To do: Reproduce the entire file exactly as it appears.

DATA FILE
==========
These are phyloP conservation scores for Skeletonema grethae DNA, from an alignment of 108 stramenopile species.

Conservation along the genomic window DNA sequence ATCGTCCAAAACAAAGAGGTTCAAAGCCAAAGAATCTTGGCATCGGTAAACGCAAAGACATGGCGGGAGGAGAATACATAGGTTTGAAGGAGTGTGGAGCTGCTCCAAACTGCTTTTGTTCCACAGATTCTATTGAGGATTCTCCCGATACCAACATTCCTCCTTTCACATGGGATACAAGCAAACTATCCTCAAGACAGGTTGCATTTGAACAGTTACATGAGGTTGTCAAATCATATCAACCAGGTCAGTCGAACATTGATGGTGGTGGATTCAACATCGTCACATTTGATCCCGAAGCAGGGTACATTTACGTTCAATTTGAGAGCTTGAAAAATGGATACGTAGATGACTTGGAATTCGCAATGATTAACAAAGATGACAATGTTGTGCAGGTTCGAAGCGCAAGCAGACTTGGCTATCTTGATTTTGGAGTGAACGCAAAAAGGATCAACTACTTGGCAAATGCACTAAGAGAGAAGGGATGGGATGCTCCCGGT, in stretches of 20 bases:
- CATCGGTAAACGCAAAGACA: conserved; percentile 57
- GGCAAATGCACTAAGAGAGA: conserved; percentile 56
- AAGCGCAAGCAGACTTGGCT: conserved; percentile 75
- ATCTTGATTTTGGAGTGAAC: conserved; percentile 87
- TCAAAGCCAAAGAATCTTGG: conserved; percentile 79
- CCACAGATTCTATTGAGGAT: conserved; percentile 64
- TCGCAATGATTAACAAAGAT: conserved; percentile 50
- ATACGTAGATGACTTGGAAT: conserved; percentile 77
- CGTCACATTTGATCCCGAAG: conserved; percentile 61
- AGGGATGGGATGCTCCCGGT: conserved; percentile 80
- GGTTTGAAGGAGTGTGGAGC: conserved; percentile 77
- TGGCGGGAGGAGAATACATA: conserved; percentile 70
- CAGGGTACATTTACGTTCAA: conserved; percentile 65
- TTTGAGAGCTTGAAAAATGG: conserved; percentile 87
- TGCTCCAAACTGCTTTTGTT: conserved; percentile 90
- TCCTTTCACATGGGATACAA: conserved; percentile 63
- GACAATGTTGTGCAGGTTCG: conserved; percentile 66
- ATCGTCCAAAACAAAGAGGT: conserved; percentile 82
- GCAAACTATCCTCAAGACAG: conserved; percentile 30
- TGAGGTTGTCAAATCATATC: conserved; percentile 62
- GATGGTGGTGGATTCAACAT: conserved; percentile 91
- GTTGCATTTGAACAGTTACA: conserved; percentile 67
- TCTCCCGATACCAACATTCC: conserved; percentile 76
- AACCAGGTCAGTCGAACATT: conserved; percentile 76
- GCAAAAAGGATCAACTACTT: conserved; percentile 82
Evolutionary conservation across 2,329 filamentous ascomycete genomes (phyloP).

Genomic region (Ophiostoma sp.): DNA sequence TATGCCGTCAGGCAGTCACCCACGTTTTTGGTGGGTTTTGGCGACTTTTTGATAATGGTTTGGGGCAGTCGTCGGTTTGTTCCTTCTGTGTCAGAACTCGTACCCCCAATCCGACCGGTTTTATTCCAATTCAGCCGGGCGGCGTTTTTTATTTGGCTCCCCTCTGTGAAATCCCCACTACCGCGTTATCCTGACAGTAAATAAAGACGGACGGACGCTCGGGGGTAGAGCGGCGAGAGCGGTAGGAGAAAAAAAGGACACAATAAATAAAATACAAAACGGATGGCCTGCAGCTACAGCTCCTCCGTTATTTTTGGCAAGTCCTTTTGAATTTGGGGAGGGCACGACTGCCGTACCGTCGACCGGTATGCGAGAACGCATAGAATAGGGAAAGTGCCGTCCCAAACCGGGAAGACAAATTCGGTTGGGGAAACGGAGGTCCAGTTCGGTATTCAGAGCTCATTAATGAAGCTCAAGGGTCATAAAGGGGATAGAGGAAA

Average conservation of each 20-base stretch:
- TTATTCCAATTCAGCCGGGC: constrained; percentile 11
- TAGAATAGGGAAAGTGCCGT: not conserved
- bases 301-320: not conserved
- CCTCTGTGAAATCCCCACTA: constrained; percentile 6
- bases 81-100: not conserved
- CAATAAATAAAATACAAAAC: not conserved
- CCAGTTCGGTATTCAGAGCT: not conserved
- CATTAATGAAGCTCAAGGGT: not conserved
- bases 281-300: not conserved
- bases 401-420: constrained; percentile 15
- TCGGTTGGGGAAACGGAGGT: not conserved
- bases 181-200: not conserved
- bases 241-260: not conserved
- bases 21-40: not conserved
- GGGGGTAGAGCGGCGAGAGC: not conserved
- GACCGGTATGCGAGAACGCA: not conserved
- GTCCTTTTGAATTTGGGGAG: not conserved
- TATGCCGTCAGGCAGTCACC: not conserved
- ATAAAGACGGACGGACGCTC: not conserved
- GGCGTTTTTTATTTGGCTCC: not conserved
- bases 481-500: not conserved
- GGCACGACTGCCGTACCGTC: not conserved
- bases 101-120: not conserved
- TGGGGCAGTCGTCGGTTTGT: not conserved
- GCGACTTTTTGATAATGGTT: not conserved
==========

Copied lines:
These are phyloP conservation scores for Skeletonema grethae DNA, from an alignment of 108 stramenopile species.

Conservation along the genomic window DNA sequence ATCGTCCAAAACAAAGAGGTTCAAAGCCAAAGAATCTTGGCATCGGTAAACGCAAAGACATGGCGGGAGGAGAATACATAGGTTTGAAGGAGTGTGGAGCTGCTCCAAACTGCTTTTGTTCCACAGATTCTATTGAGGATTCTCCCGATACCAACATTCCTCCTTTCACATGGGATACAAGCAAACTATCCTCAAGACAGGTTGCATTTGAACAGTTACATGAGGTTGTCAAATCATATCAACCAGGTCAGTCGAACATTGATGGTGGTGGATTCAACATCGTCACATTTGATCCCGAAGCAGGGTACATTTACGTTCAATTTGAGAGCTTGAAAAATGGATACGTAGATGACTTGGAATTCGCAATGATTAACAAAGATGACAATGTTGTGCAGGTTCGAAGCGCAAGCAGACTTGGCTATCTTGATTTTGGAGTGAACGCAAAAAGGATCAACTACTTGGCAAATGCACTAAGAGAGAAGGGATGGGATGCTCCCGGT, in stretches of 20 bases:
- CATCGGTAAACGCAAAGACA: conserved; percentile 57
- GGCAAATGCACTAAGAGAGA: conserved; percentile 56
- AAGCGCAAGCAGACTTGGCT: conserved; percentile 75
- ATCTTGATTTTGGAGTGAAC: conserved; percentile 87
- TCAAAGCCAAAGAATCTTGG: conserved; percentile 79
- CCACAGATTCTATTGAGGAT: conserved; percentile 64
- TCGCAATGATTAACAAAGAT: conserved; percentile 50
- ATACGTAGATGACTTGGAAT: conserved; percentile 77
- CGTCACATTTGATCCCGAAG: conserved; percentile 61
- AGGGATGGGATGCTCCCGGT: conserved; percentile 80
- GGTTTGAAGGAGTGTGGAGC: conserved; percentile 77
- TGGCGGGAGGAGAATACATA: conserved; percentile 70
- CAGGGTACATTTACGTTCAA: conserved; percentile 65
- TTTGAGAGCTTGAAAAATGG: conserved; percentile 87
- TGCTCCAAACTGCTTTTGTT: conserved; percentile 90
- TCCTTTCACATGGGATACAA: conserved; percentile 63
- GACAATGTTGTGCAGGTTCG: conserved; percentile 66
- ATCGTCCAAAACAAAGAGGT: conserved; percentile 82
- GCAAACTATCCTCAAGACAG: conserved; percentile 30
- TGAGGTTGTCAAATCATATC: conserved; percentile 62
- GATGGTGGTGGATTCAACAT: conserved; percentile 91
- GTTGCATTTGAACAGTTACA: conserved; percentile 67
- TCTCCCGATACCAACATTCC: conserved; percentile 76
- AACCAGGTCAGTCGAACATT: conserved; percentile 76
- GCAAAAAGGATCAACTACTT: conserved; percentile 82
Evolutionary conservation across 2,329 filamentous ascomycete genomes (phyloP).

Genomic region (Ophiostoma sp.): DNA sequence TATGCCGTCAGGCAGTCACCCACGTTTTTGGTGGGTTTTGGCGACTTTTTGATAATGGTTTGGGGCAGTCGTCGGTTTGTTCCTTCTGTGTCAGAACTCGTACCCCCAATCCGACCGGTTTTATTCCAATTCAGCCGGGCGGCGTTTTTTATTTGGCTCCCCTCTGTGAAATCCCCACTACCGCGTTATCCTGACAGTAAATAAAGACGGACGGACGCTCGGGGGTAGAGCGGCGAGAGCGGTAGGAGAAAAAAAGGACACAATAAATAAAATACAAAACGGATGGCCTGCAGCTACAGCTCCTCCGTTATTTTTGGCAAGTCCTTTTGAATTTGGGGAGGGCACGACTGCCGTACCGTCGACCGGTATGCGAGAACGCATAGAATAGGGAAAGTGCCGTCCCAAACCGGGAAGACAAATTCGGTTGGGGAAACGGAGGTCCAGTTCGGTATTCAGAGCTCATTAATGAAGCTCAAGGGTCATAAAGGGGATAGAGGAAA

Average conservation of each 20-base stretch:
- TTATTCCAATTCAGCCGGGC: constrained; percentile 11
- TAGAATAGGGAAAGTGCCGT: not conserved
- bases 301-320: not conserved
- CCTCTGTGAAATCCCCACTA: constrained; percentile 6
- bases 81-100: not conserved
- CAATAAATAAAATACAAAAC: not conserved
- CCAGTTCGGTATTCAGAGCT: not conserved
- CATTAATGAAGCTCAAGGGT: not conserved
- bases 281-300: not conserved
- bases 401-420: constrained; percentile 15
- TCGGTTGGGGAAACGGAGGT: not conserved
- bases 181-200: not conserved
- bases 241-260: not conserved
- bases 21-40: not conserved
- GGGGGTAGAGCGGCGAGAGC: not conserved
- GACCGGTATGCGAGAACGCA: not conserved
- GTCCTTTTGAATTTGGGGAG: not conserved
- TATGCCGTCAGGCAGTCACC: not conserved
- ATAAAGACGGACGGACGCTC: not conserved
- GGCGTTTTTTATTTGGCTCC: not conserved
- bases 481-500: not conserved
- GGCACGACTGCCGTACCGTC: not conserved
- bases 101-120: not conserved
- TGGGGCAGTCGTCGGTTTGT: not conserved
- GCGACTTTTTGATAATGGTT: not conserved